A computer-generated impression of the new state-of-the-art fisheries complex and jetty to be constructed on Nevis prior to the decision to construct it in Bath Village. The complex is a gift from the government and people of Japan through the Japan International Cooperation Agency (JICA) (file photo)
CHARLESTOWN, Nevis (NIA) -- Nevisians can expect the long-awaited US$12million fisheries complex, a gift from the government and people of Japan, through the Japan International Cooperation Agency (JICA), to be constructed in Bath Village.
Minister of agriculture and fisheries in the Nevis Island Administration Alexis Jeffers, broke the news on Monday when he was a guest on a new programme on local television.
According to Jeffers, the state-of-the-art facility, which will play a major role in the expansion of the fishing industry on Nevis, will be erected along a beach located between Conch Shell and VON Radio, a landing site used by fishers in the past and not on Prince William Street in Charlestown as previously planned by the former minister of agriculture.
“We do believe that the complex has a major role to play in the expansion of the fishing industry here on the island... In looking at the documents that have been sitting here for some time regarding the proposed location at Prince William Street, I was never aware that the Japanese had some serious concerns about that site until I was able to examine those documents. I realised that was first and foremost in their mind. The site at Prince William Street posed some challenges that could have affected the jetty and also the building in question,” he said.
Jeffers explained that a discovery had been made that could have negatively impacted the building if construction had been done on the Charlestown site.
“They [JICA] had some concern after they did some soil testing. There is a particular layer that they found, which they indicated was a thick layer of peat material and we know that peat is made up of decayed vegetation branches, leaves, that type of thing, that is mixed with the soil.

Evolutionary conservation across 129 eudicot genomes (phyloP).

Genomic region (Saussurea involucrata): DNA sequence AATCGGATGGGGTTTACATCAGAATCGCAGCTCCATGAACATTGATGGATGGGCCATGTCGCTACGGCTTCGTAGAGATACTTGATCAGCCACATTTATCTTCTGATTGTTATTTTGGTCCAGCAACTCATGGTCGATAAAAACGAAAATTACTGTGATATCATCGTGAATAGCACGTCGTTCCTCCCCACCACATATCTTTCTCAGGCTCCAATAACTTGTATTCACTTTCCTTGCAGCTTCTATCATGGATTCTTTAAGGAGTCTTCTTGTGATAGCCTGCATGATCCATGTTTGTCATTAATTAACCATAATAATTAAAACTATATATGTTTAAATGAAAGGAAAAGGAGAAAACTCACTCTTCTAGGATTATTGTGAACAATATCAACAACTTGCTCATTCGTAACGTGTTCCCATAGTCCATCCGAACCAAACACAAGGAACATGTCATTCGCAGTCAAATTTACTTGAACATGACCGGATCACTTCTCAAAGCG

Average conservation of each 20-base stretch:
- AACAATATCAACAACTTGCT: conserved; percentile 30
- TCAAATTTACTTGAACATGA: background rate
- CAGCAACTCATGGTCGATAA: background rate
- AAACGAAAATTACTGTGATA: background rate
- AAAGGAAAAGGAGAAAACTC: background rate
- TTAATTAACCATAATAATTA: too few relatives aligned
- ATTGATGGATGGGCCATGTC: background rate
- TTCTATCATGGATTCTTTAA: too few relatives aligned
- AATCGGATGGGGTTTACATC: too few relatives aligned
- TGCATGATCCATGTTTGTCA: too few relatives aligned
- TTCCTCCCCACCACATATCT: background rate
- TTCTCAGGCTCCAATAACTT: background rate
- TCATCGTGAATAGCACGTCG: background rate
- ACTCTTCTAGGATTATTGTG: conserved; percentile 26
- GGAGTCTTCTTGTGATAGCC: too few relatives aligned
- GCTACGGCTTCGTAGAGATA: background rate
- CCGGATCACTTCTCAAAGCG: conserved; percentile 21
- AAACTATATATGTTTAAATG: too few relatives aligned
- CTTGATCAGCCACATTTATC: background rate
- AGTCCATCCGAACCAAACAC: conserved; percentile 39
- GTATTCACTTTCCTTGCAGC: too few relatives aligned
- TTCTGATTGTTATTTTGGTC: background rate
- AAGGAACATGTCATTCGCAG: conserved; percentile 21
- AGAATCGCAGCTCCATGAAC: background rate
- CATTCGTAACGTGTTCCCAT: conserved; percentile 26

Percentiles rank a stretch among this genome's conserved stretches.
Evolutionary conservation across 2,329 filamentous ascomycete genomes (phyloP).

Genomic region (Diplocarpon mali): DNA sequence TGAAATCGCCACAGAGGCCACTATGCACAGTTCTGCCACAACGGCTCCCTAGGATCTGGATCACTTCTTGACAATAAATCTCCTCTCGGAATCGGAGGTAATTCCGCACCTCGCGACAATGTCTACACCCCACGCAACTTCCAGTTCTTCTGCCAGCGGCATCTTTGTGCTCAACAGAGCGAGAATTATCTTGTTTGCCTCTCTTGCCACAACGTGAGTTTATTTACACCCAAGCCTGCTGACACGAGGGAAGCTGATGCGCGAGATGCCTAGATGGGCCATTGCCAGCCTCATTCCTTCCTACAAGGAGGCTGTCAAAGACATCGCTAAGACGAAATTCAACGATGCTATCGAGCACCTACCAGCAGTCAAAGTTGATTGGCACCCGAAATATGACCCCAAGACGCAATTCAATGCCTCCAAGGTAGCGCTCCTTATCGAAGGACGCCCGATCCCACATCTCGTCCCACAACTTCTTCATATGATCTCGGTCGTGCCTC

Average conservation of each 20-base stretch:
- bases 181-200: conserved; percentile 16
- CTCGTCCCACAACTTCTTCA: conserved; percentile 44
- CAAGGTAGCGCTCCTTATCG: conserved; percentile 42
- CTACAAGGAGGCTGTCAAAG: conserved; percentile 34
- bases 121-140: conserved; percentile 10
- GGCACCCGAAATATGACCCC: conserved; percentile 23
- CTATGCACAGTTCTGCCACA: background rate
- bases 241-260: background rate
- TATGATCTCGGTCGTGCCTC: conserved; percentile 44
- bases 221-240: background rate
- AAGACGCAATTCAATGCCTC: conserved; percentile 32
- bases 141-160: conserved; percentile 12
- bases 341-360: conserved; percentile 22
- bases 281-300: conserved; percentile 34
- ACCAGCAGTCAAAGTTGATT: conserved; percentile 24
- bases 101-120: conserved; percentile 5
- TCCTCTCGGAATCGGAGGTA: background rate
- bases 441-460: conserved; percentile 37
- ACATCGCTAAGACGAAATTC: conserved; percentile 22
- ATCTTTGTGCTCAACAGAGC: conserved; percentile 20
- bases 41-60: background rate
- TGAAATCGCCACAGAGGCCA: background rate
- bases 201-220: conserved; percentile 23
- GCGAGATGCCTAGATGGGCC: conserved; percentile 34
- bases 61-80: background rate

“Of course you don’t have as sturdy a soil as the soil you have over at Bath Village for example. We have not done any major testing there but obviously peat material is found close to swamp areas like the Boggs and that is why they have the difficulties there,” he said.
The minister noted that the administration had to be prudent and sensible about that development since it was meant to be for the long term. He explained that some studies had been conducted and the determination of the depth of the water there was ongoing at the request of the Japanese donor.
“We have done some studies over there in terms of the depth of the water – we have an individual working on that- which I would present to the Japanese, they asked us to present that and we are going to do that shortly over the next couple of days and I do believe, based on our presentation, that would be even more compelling when it’s all said and done that that is the appropriate location,” he said.
However, Jeffers noted that once the complex was constructed it would revive the area. He explained that the new facility would serve all the island’s fishers. It would also be used to expand cultural and social events offered by the ministry and department of agriculture.
“We are hoping to put a complex there and put it to good use for our fishermen, for the people of Nevis and for the island on a whole.
“What we are thinking is that once we would have established that complex there we can also call what we call a fish festival at some point during the year the same way we have our Open Day, the same way we have our Fruit Festival, the same way we have other activities in the ministry of agriculture or in the department of agriculture,” he said.